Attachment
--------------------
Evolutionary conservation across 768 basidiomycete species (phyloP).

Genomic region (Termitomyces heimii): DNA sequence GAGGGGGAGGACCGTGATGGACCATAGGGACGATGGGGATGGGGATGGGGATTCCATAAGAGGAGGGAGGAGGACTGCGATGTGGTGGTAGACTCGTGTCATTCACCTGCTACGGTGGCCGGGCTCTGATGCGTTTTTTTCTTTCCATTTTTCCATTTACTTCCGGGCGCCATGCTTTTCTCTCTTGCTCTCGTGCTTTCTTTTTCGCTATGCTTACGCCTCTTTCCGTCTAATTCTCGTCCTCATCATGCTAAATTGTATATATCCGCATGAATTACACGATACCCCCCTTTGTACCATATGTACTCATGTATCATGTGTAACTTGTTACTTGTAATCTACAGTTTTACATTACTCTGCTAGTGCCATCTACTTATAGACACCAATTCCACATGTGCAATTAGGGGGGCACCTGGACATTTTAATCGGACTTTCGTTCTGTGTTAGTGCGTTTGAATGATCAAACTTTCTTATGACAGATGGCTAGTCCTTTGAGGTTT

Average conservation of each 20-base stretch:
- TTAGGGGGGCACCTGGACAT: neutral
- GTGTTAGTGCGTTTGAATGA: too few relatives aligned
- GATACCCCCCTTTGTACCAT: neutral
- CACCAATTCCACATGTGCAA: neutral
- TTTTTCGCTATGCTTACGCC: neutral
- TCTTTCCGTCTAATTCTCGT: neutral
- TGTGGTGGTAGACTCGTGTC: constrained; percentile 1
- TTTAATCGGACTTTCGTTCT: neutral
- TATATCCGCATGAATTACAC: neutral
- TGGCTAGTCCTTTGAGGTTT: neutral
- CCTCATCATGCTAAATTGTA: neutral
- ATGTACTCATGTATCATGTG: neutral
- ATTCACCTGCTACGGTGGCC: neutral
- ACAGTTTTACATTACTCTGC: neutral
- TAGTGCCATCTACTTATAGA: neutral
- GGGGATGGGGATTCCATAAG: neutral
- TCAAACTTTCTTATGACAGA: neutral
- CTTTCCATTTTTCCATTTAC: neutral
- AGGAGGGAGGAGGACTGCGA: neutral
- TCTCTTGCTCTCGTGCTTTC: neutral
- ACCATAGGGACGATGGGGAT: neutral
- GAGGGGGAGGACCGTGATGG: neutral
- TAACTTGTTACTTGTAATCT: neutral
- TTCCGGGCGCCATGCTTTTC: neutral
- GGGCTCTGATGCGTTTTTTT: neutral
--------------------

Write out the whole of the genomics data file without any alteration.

Evolutionary conservation across 768 basidiomycete species (phyloP).

Genomic region (Termitomyces heimii): DNA sequence GAGGGGGAGGACCGTGATGGACCATAGGGACGATGGGGATGGGGATGGGGATTCCATAAGAGGAGGGAGGAGGACTGCGATGTGGTGGTAGACTCGTGTCATTCACCTGCTACGGTGGCCGGGCTCTGATGCGTTTTTTTCTTTCCATTTTTCCATTTACTTCCGGGCGCCATGCTTTTCTCTCTTGCTCTCGTGCTTTCTTTTTCGCTATGCTTACGCCTCTTTCCGTCTAATTCTCGTCCTCATCATGCTAAATTGTATATATCCGCATGAATTACACGATACCCCCCTTTGTACCATATGTACTCATGTATCATGTGTAACTTGTTACTTGTAATCTACAGTTTTACATTACTCTGCTAGTGCCATCTACTTATAGACACCAATTCCACATGTGCAATTAGGGGGGCACCTGGACATTTTAATCGGACTTTCGTTCTGTGTTAGTGCGTTTGAATGATCAAACTTTCTTATGACAGATGGCTAGTCCTTTGAGGTTT

Average conservation of each 20-base stretch:
- TTAGGGGGGCACCTGGACAT: neutral
- GTGTTAGTGCGTTTGAATGA: too few relatives aligned
- GATACCCCCCTTTGTACCAT: neutral
- CACCAATTCCACATGTGCAA: neutral
- TTTTTCGCTATGCTTACGCC: neutral
- TCTTTCCGTCTAATTCTCGT: neutral
- TGTGGTGGTAGACTCGTGTC: constrained; percentile 1
- TTTAATCGGACTTTCGTTCT: neutral
- TATATCCGCATGAATTACAC: neutral
- TGGCTAGTCCTTTGAGGTTT: neutral
- CCTCATCATGCTAAATTGTA: neutral
- ATGTACTCATGTATCATGTG: neutral
- ATTCACCTGCTACGGTGGCC: neutral
- ACAGTTTTACATTACTCTGC: neutral
- TAGTGCCATCTACTTATAGA: neutral
- GGGGATGGGGATTCCATAAG: neutral
- TCAAACTTTCTTATGACAGA: neutral
- CTTTCCATTTTTCCATTTAC: neutral
- AGGAGGGAGGAGGACTGCGA: neutral
- TCTCTTGCTCTCGTGCTTTC: neutral
- ACCATAGGGACGATGGGGAT: neutral
- GAGGGGGAGGACCGTGATGG: neutral
- TAACTTGTTACTTGTAATCT: neutral
- TTCCGGGCGCCATGCTTTTC: neutral
- GGGCTCTGATGCGTTTTTTT: neutral